Growing up I used to watch a lot of old music shows on TV with my mum. Whenever artists like David Bowie, Neil Young or the Faces were shown performing in their seventies pomp, she was rather fond of saying the phrase ‘I was there, I was that soldier.’
I’ve had a few such moments of my own in the 20 or so years I’ve been watching live music, but it’s been a while since I had an ‘I was there’ concert. Thanks then to the Gorillaz for providing one of those moments at the Rod Laver Arena on Saturday night.
I think I sufficiently articulated my excitement about the opportunity to see Damon Albarn play live again back in August when this concert was announced. What I hadn’t anticipated was just how much of an ensemble performance Gorillaz were capable of offering. When artists talk about guest collaborators and huge numbers of musicians on stage it’s rarely a precursor to great music – more a sign of big budgets and prog-tastic ostentatiousness.
Then again, most ensemble casts don’t include half of The Clash. There is something indescribably thrilling about the sight of Paul Simonon and Mick Jones prowling the stage wearing matching naval uniforms and handling their guitars like rifles. The vision of them standing like Russian guards, flanking Albarn as he stood poised with his melodica for the intro to Clint Eastwood was worth the entrance fee alone, let alone their incredible musical contribution. The Clash were amongst London’s first celebrity champions of reggae and Simonon’s bass makes a smooth arc from the Clash’s Guns of Brixton to Gorillaz’ first dub-influenced single Tomorrow Comes Today – whose vibrations shook the huge tennis arena.
Those familiar with the Gorillaz albums will know the calibre of their other collaborators, many of whom were present either on screen (Snoop Dogg resplendent in naval gangster chic) or in the flesh. De La Soul’s contribution to the party was far larger than their two recorded offerings suggest. As warm up band they go down in history as the only hip hop act to ever actually make me put my arms in the air (like I did not care) and as part of the show their exuberance and clearly reciprocated affection for Albarn was uplifting.
Turns from Bobby Womack, Little Dragon, the Pharcyde’s Bootie Brown, Bashy and Kano bring the Gorillaz songs to life whilst contributions of a string section (who knew cellos, sailor caps and LBDs was such a sexy get-up?), Chicago’s Hypnotic Brass Ensemble (like the Muppets band but with more energy) and members of the Syrian National Orchestra for Oriental Arabic Music provide the necessary tools to craft the hugely diverse songs Gorillaz have produced in their ten years together. From dub to hip hop, rock to pop, soul to gospel, techno to rap and kiddy choir, there are elements of everything in the show, with Albarn’s enthusiasm and ability unbounding for them all.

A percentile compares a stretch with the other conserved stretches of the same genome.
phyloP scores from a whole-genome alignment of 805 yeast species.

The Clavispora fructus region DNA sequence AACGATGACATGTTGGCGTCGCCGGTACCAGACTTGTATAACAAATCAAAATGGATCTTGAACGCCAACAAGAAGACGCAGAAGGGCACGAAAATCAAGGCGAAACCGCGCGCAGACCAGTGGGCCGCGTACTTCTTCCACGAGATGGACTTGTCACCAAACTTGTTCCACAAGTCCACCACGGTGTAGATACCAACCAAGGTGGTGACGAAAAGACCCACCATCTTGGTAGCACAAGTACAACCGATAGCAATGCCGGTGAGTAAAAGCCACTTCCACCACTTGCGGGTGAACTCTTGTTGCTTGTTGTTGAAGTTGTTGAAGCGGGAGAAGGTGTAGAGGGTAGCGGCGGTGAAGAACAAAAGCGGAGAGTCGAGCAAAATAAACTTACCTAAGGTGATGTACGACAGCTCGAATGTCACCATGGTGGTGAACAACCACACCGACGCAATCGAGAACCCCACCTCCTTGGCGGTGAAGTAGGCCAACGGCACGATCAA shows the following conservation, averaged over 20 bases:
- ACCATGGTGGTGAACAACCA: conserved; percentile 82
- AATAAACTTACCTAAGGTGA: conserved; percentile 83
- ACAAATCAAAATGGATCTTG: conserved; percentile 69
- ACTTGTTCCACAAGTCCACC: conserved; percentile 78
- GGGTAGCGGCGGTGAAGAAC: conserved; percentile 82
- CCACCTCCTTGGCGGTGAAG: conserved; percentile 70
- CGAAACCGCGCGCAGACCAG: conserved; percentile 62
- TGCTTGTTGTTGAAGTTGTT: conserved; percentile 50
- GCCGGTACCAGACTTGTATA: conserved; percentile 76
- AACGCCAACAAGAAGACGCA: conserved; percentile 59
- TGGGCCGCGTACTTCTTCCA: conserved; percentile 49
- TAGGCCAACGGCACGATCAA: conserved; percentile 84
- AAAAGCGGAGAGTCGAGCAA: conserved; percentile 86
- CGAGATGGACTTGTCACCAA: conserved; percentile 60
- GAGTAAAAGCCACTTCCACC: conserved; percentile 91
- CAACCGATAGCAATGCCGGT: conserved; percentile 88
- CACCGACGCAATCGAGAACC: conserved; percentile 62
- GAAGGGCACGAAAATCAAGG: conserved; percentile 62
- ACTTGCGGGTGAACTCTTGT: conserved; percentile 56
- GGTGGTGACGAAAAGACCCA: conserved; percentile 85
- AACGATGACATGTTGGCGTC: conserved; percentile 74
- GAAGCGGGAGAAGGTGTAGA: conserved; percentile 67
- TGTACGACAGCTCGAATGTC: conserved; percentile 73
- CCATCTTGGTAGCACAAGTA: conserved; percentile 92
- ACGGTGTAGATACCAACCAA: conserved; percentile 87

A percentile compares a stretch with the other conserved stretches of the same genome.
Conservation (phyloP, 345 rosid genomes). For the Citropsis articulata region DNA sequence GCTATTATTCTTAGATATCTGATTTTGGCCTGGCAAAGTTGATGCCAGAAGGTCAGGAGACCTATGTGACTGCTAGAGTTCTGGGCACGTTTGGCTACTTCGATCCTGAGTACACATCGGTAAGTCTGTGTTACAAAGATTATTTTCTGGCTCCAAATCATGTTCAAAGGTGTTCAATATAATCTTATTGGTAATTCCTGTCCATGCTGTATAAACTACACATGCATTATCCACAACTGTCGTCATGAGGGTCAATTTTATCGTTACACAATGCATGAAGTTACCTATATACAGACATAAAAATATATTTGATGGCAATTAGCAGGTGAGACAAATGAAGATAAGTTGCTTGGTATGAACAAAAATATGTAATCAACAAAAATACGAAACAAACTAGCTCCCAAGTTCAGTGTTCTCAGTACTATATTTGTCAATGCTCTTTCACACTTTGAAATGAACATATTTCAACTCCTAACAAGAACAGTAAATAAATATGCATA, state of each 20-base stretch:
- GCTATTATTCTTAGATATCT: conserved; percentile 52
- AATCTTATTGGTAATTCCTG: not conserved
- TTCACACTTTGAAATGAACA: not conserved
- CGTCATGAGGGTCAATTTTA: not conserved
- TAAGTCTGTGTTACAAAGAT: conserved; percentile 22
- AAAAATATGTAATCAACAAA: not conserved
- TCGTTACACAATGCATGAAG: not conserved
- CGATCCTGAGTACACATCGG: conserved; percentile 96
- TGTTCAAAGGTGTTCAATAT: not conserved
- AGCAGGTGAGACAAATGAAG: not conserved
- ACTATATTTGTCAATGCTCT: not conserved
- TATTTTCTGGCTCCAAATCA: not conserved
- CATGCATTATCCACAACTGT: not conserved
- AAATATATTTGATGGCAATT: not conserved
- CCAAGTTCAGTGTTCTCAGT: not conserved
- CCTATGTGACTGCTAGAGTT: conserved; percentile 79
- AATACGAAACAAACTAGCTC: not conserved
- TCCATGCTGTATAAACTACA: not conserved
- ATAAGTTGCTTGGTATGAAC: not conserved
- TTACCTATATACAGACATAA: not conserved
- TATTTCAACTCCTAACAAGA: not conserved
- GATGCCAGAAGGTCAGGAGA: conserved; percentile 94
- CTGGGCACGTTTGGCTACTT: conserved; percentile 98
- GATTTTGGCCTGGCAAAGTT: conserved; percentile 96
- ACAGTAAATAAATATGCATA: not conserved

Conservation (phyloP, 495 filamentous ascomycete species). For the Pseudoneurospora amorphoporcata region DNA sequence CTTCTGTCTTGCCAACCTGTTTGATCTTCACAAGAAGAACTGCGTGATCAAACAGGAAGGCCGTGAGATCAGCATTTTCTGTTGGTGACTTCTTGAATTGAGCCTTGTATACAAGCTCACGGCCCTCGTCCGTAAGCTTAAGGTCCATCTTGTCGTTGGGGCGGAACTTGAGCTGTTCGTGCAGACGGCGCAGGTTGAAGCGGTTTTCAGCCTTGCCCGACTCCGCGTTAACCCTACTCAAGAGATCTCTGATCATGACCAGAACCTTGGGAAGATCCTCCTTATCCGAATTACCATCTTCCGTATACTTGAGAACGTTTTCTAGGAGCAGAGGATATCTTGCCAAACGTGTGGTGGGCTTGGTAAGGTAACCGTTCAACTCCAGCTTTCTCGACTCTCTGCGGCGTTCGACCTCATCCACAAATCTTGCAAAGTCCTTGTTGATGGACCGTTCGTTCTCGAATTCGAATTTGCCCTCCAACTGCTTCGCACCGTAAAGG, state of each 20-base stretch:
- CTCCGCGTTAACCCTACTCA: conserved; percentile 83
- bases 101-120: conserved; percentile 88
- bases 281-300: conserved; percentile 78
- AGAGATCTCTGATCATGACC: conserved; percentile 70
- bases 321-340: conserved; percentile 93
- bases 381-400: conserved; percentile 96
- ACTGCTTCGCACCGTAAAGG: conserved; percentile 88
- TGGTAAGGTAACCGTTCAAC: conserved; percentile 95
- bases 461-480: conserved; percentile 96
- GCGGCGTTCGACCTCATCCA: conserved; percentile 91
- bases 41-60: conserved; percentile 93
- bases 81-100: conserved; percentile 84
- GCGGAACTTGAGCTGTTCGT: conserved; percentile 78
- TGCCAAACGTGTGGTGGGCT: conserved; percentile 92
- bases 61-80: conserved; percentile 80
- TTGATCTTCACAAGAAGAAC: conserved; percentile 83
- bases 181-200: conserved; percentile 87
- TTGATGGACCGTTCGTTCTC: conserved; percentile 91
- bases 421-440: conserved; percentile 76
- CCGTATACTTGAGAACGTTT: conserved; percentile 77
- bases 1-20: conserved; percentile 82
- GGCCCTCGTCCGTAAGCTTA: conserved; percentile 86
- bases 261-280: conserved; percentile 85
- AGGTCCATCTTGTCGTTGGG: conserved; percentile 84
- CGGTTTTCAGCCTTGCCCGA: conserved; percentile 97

The show was so heavy on hits that it seems unfair to highlight individual tracks but Glitter Freeze, Stylo, 19-2000, Feel Good Inc and Dirty Harry nearly blew the roof off, Punk offered a welcome sight of 1992 era Albarn doing his knee-tuck in leap for 90 seconds, On Melancholy Hill made me cry – and finishing with the church-choir singalong of Demon Days was just lush.
Gorillaz are often derided amongst musos for their cartoon origins, as if comic books somehow infantilise and devalue the music. I suspect such critics haven’t seen Gorillaz live, where Jamie Hewlett’s blend of the macabre and the beautiful creates something funny and frequently poignant (the sight of a windmill-powered flying island being attacked and grounded by sinister helicopter gunships during El Mañana a case in point). The graphic evolution of Murdoc, Russel, 2D and Noodle – with a slightly naff but amazingly detailed computer animation of the band in their dressing room punctuating the night – is also fascinating, especially watching the simplicity of the original video to Clint Eastwood.
Regardless of my own predilection towards all things Albarn, it’s hard not to feel pleased for the lad. Tonight’s show is a collaboration – and one that only works when all the players work together - but it is also a testament to the boy from Blur’s talents. From what was presumably a very stoned pre-Millennium night in Hewlett’s flat he has assembled his own version of Dave Chappelle’s Block Party - a globe straddling, multi-headed genre shagging colossus that is too brilliant to ignore and too smart to disappear up its own arse. If, as is rumoured, Gorillaz calls it quite after the end of this tour - and after they release one last album online on Christmas Day – it’ll be the right thing to do. Still at least I’ll be able to tell my mum I was there. For once, I was that soldier.